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Anthem Blue Cross : Prenatal Program

Prenatal Program


The Future Moms/ Maternity Management prenatal program helps our pregnant members learn the value of early prenatal care to the health of every mom-to-be and her baby. 
An important component of the prenatal program is the early identification of pregnant women. When you know a patient is pregnant, complete the Pregnancy Notification Report Form (PNR) immediately after the patient’s visit and return it to us by fax at 1-800-551-2410. 
Anthem Blue Cross has an online resource for you to submit pregnancy notifications, which can be used in place of the current paper Pregnancy Notification Report forms. Click here to access the online form Online Pregnancy Notification Form
Once you have submitted a PNR for your patient, we will send her a packet of educational materials. The packet includes information on nutrition, warning signs, alcohol, tobacco and substance use, breastfeeding, postpartum care and other pregnancy related topics.  
In addition, our program offers your patient prenatal, breastfeeding and parenting classes and connects her to social and care management and obstetric home care services. We will also remind her to get a postpartum exam and give her a reward when she gets the exam within 21 to 56 days after childbirth.  
Prenatal Toolkit 

Pregnancy Notification Report Form (PDF)

Pregnancy Assessment Form: Initial (DOC)

Pregnancy Assessment Form: 2nd Trimester (DOC)

Pregnancy Assessment Form: 3rd Trimester (DOC)

Steps to take for Primary Care Physicians and Obstetricians

Breastfeeding Promotion

Women, Infants, and Children (WIC) Program

Importance of Breastfeeding

Breastfeeding Directory

Elimination of Non-medically Indicated (Elective) Deliveries Before 39 Weeks Gestational Age Toolkit (March of Dimes website; marchofdimes.com)

Steps to take for Primary Care Physicians and Obstetricians
Steps to take:  
Confirm a diagnosis of pregnancy Anthem Blue Cross State Sponsored Business members.
Orient the Medi-Cal patients to CPSP, advise what services are available, and document the patient's acceptance or refusal.
If the patient accepts CPSP, you can provide the services or refer out to a source. Ask for copies of the assessments to put into the patient's chart.
SB 889 requires every provider of prenatal care to offer HIV counseling and testing to every pregnant woman during her prenatal care. The law requires documentation that patients were offered HIV counseling, testing and information. Please document in the patient's chart.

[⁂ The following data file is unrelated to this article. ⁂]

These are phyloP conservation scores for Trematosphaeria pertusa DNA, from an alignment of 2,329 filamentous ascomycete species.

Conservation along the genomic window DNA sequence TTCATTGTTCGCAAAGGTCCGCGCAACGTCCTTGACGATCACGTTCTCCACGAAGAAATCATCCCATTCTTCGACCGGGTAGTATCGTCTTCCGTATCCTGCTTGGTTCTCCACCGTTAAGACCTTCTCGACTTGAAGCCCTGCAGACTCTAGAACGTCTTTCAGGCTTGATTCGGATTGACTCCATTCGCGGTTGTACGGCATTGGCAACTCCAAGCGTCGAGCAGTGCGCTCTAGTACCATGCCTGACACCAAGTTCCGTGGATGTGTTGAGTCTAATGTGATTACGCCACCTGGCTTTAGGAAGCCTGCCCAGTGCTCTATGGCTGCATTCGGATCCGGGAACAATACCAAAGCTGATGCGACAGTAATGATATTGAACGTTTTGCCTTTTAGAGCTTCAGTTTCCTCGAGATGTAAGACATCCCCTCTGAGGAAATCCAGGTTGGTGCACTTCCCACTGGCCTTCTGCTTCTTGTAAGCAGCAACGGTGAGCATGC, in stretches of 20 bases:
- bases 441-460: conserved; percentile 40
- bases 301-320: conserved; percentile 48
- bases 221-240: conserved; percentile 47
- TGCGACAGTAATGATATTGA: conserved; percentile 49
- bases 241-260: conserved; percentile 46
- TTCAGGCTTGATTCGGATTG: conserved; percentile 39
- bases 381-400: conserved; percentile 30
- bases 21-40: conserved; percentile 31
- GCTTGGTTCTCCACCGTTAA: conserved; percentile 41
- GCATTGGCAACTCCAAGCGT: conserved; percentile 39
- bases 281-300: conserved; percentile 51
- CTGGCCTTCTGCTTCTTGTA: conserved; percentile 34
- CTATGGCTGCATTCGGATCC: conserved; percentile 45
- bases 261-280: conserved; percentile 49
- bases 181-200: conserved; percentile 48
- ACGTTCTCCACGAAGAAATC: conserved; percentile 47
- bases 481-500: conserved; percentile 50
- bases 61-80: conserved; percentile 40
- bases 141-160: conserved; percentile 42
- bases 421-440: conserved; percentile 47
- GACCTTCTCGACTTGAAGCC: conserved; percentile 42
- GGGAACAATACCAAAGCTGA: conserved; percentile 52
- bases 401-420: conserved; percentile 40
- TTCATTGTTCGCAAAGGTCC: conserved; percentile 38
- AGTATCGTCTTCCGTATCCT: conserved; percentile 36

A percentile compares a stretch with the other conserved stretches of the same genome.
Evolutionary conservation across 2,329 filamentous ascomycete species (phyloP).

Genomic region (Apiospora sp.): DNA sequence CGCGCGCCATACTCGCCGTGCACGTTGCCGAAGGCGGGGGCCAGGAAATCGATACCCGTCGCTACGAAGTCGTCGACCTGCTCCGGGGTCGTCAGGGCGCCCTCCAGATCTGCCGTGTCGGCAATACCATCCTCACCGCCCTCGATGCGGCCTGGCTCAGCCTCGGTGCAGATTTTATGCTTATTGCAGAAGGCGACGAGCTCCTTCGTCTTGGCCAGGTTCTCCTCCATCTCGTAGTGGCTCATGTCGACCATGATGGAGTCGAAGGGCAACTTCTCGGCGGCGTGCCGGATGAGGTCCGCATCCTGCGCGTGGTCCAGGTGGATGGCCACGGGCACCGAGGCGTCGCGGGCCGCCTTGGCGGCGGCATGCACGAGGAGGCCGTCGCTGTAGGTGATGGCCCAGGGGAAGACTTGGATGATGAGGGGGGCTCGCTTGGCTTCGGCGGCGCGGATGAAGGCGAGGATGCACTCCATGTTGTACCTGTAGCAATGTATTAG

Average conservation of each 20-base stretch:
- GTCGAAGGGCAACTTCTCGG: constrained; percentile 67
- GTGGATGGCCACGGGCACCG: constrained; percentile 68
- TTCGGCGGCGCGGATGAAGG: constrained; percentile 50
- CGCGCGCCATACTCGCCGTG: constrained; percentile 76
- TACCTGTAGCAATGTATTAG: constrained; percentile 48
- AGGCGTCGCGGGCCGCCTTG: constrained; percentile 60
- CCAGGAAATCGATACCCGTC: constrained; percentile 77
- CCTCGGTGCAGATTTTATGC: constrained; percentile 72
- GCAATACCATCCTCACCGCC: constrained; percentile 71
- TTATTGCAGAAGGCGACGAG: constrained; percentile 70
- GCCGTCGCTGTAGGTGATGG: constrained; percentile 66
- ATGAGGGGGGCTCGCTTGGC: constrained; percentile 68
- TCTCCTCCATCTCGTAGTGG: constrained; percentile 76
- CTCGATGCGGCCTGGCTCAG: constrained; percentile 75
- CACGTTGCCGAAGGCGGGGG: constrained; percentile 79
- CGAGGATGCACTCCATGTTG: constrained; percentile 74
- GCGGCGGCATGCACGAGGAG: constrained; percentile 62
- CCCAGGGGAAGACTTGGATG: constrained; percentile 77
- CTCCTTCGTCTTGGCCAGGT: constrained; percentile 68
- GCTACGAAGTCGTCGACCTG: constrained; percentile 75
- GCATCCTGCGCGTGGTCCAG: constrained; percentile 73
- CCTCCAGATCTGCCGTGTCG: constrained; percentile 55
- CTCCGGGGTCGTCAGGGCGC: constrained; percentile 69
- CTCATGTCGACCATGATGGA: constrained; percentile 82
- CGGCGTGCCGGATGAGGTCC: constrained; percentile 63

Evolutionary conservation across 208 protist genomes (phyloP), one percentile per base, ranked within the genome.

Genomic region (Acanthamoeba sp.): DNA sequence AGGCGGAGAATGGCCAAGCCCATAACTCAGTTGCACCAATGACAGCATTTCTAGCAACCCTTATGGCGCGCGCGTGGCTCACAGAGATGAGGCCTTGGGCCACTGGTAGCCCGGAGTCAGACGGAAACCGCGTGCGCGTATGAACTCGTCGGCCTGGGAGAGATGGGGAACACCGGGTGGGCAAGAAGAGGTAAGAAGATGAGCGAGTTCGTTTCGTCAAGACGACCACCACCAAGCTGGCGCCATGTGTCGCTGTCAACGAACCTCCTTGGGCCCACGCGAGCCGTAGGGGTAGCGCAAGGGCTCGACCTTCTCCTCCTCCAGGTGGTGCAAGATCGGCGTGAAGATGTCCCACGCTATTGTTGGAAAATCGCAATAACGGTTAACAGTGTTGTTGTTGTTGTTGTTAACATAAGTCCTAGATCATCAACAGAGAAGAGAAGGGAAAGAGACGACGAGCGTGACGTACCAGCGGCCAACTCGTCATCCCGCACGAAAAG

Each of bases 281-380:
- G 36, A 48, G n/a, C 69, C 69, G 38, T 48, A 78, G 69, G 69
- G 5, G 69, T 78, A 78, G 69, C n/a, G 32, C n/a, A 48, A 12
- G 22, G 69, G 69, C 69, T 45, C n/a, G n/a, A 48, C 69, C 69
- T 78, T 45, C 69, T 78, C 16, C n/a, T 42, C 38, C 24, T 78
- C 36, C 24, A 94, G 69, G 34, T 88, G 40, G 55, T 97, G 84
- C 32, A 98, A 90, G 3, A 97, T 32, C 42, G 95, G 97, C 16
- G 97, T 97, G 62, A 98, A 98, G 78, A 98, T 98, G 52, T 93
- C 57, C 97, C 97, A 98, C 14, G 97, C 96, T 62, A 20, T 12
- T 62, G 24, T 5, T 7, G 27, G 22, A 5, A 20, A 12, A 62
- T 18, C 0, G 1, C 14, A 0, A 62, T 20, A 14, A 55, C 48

Refer the patient to the Women, Infant, and Children (WIC) supplemental nutrition program.
Refer the patient to Anthem Blue Cross to register for a Prenatal, Breastfeeding, and/or Childbirth class. (888) 285-7801 for Los Angeles County, or (800) 407-4627 for all other counties.
Complete a Pregnancy Notification Report and fax to (877)-848-0147.
Customer Care Associates may now ask you for the prenatal information over the phone during routine customer service calls.
If the patient's pregnancy becomes high risk at any time during her prenatal care, please notify Anthem Blue Cross at (805)-384-7656.
If a patient has questions about lactation or breastfeeding please refer them to Anthem Blue Cross’ Breastfeeding Support Line at (800) 231-2999. A registered nurse is available 24 hours a day, 7 days a week to answer questions and provide support.
If you have questions, please contact the Prenatal Program at (805)-384-7656.
Breastfeeding Promotion
Anthem Blue Cross supports the Department of Health Services policy regarding promotion, education, counseling and provision of medically necessary breastfeeding related services. Anthem Blue Cross has adopted the national Healthy People 2010 goal to increase breastfeeding initiation at delivery to at least 75% of all mothers and achieve at least 50% continuation of breastfeeding for six months. The following points summarize the policy for breastfeeding education and counseling and the provision of medically necessary breastfeeding related services.  

Breastfeeding is recognized as the preferred method of infant feeding by the American Academy of Pediatrics, the American College of Obstetrics and Gynecology, and the American Public Health Association.

Breastfeeding should be encouraged for all pregnant women unless it is not medically appropriate.

Providers must refer all Anthem Blue Cross Medi-Cal pregnant and breastfeeding members to the Women, Infants, and Children (WIC) Supplemental Nutrition Program in their area.

Pregnant members should be referred to Anthem Blue Cross breastfeeding classes prior to delivery by calling Anthem Blue Cross Member Services at (888) 285-7801 for LA County and (800) 407-4627 for all other counties.

Providers may not provide formula samples, coupons, or materials from infant formula companies to Anthem Blue Cross breastfeeding or pregnant members.

All materials given to patients should be screened for negative or contradictory messages about breastfeeding.

Lactation management aids are a covered benefit for Anthem Blue Cross State Sponsored Business members. Hand held breast pumps can be obtained via prescription without prior authorization.

Electric breast pumps are available for medical necessity for Anthem Blue Cross State Sponsored Business members with a provider referral and prior authorization. Contact the Utilization Management Department at (888) 831-2246.

Arrangement for the provision of human milk for newborns must be made if the mother is unable to breastfeed due to medical reasons, and the infant cannot tolerate or has medical contra-indications to the use of any formula, including elemental formulas. The Mother's Milk Bank of Santa Clara Valley Medical Center is the only human milk bank in the State of California. The Mother's Milk Bank can be contacted at (408) 998-4550.

Women, Infants, and Children (WIC) Program